JAKARTADAILY.ID – Coal is an integral part of Energy Transition efforts over the next few decades. This energy source will continue to be used in line with the world's steps in developing new Renewable Energy plants.
During the transition period, the use of fossil energy is still carried out as the backbone of power plants. This is because new and Renewable Energy (EBT) is still being developed until it reaches the targeted installed capacity.
The Executive Director of the Center for Mining Energy Law Studies (Pushep) Bisman Bakhtiar said that fossil energy is an important source during the Energy Transition process. The three fossil energies in question are Coal, oil, and natural gas.
"In these 10 years, dependence on Coal will still be very high, so that Coal is still a favorite commodity in the next few years," he told reporters recently.
The Ministry of Energy and Mineral Resources (ESDM) stated that the portion of the use of Coal as an energy source in Indonesia will reach 38 percent of the total national energy in 2021. This figure is the largest compared to other energies. Petroleum contributed 31.2 percent, natural gas contributed 19.3 percent, and new and Renewable Energy 11.5 percent.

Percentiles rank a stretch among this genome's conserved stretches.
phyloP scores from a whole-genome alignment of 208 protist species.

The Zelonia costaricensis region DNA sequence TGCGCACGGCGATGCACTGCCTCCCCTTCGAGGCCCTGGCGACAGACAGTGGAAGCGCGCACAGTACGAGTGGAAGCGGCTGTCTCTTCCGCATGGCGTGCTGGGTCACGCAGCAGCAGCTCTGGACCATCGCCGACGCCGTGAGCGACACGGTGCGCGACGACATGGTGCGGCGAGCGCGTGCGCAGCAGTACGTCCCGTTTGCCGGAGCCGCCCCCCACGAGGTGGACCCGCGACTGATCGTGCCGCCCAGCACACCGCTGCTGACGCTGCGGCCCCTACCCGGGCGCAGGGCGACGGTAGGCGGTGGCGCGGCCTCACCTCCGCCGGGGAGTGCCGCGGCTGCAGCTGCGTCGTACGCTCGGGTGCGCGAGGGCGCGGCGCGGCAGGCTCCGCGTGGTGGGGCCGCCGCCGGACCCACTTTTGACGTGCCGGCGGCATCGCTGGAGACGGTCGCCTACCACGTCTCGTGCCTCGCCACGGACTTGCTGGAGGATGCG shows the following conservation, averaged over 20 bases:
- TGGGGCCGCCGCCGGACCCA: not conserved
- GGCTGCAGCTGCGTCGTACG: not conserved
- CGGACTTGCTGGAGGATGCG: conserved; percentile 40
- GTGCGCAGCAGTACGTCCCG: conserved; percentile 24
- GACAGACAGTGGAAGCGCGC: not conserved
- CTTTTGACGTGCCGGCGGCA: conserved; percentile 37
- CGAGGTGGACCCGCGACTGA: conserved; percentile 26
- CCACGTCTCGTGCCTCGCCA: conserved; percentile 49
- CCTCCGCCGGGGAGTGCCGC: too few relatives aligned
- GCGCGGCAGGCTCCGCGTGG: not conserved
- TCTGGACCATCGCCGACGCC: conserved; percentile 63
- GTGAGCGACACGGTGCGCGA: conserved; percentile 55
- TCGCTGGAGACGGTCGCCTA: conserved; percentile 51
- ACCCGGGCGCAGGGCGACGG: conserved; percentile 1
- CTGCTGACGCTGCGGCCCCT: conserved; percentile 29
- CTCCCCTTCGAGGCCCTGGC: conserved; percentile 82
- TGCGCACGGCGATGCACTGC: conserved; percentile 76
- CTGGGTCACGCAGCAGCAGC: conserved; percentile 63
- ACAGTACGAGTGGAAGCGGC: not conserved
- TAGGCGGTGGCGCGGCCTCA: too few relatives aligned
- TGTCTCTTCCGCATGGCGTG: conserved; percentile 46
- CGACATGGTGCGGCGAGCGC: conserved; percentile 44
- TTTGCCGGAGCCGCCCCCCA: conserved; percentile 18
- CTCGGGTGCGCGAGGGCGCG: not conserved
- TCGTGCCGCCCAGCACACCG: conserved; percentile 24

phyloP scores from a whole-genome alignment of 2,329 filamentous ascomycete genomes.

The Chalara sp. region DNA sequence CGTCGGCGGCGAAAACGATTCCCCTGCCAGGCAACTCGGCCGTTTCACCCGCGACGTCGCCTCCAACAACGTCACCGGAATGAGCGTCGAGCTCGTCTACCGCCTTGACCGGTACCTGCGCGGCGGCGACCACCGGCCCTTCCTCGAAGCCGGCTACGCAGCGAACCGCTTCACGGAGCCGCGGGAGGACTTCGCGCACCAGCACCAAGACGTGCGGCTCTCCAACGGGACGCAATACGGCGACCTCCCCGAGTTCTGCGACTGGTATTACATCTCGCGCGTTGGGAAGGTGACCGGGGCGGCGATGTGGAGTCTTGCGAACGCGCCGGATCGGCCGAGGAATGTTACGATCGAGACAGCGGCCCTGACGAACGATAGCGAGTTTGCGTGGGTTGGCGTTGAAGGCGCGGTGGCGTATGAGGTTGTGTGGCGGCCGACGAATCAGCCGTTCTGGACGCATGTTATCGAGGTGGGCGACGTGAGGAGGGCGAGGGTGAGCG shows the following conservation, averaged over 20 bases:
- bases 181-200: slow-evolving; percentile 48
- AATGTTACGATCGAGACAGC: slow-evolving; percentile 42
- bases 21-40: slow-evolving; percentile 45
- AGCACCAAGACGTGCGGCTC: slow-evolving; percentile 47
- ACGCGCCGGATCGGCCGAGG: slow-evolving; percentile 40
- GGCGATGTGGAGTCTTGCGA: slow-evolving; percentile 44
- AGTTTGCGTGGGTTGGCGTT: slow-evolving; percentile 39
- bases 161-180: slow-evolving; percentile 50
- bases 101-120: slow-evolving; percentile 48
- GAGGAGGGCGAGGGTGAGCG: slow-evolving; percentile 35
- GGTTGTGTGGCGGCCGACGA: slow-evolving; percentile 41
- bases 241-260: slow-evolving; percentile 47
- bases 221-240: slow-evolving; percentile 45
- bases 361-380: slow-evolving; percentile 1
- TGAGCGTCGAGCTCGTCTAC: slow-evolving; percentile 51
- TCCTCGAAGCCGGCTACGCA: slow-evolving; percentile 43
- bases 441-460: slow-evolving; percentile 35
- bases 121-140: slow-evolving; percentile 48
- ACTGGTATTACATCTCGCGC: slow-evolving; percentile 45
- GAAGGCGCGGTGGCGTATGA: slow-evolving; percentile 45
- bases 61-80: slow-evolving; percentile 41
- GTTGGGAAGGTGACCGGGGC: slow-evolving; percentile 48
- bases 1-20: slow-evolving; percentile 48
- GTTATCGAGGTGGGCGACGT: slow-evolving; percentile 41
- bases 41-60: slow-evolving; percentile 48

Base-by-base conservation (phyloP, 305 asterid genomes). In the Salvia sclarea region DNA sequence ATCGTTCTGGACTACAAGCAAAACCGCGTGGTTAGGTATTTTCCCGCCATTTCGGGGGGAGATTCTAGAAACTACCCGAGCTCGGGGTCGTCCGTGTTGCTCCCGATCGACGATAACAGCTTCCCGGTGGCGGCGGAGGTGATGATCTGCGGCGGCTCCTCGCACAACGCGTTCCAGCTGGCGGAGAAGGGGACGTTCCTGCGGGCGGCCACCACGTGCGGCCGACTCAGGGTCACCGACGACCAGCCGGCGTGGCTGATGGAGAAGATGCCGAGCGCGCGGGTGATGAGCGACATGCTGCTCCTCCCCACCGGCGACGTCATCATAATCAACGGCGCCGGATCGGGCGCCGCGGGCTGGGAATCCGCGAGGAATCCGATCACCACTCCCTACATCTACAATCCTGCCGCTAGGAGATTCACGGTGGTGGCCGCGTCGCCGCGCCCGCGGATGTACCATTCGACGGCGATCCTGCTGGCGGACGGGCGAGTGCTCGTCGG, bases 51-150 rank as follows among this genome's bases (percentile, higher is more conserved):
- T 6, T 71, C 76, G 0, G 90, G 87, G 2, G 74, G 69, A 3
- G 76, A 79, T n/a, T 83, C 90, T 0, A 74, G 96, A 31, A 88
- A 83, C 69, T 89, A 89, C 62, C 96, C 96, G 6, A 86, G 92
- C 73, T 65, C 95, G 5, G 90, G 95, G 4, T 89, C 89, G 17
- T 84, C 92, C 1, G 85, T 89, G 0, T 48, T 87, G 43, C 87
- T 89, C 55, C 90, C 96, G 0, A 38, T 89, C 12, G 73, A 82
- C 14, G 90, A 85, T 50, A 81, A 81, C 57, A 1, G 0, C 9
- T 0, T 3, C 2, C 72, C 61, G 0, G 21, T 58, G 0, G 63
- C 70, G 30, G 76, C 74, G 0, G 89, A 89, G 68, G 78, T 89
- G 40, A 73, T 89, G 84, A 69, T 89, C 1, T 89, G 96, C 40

Meanwhile, in this year's projection, Coal still dominates the country's total primary energy mix with a share of 34.5 percent. Then followed by oil 27.3 percent, natural gas 22.5 percent, and the contribution of EBT is targeted to reach 15.7 percent.
Bisman explained that the world's dependence on Coal is still very high. Although the government has planned to retire Coal-based steam power plants (PLTU), the use of this energy source is believed to be still quite large.
Moreover, the Ministry of Energy and Mineral Resources has stated that Coal reserves in Indonesia currently reach 38.84 billion tons. With an average Coal production of 600 million tons per year, these reserves are still available for the next 65 years. That duration is assumed if no new reserves are found in the future.
"There will be an Energy Transition. It's just not possible in this short time."
Director-General of Mineral and Coal at the Ministry of Energy and Mineral Resources, Ridwan Djamaluddin, said that apart from these reserves, the government has discovered that there are Coal resources of up to 143.7 billion tons. For this reason, the government encourages utilization efforts to provide welfare for all levels of Indonesian society.
"We still have a lot of Coal. We have 65 years spare life. Most of them are in Kalimantan and Sumatra," he said in a webinar some time ago.
Meanwhile, Executive Director of the Indonesian Coal Mining Association (APBI) Hendra Sinadia explained that so far Coal has proven to be the cheapest energy source. Besides being cheap, this commodity also fulfills the elements of energy security. (*)
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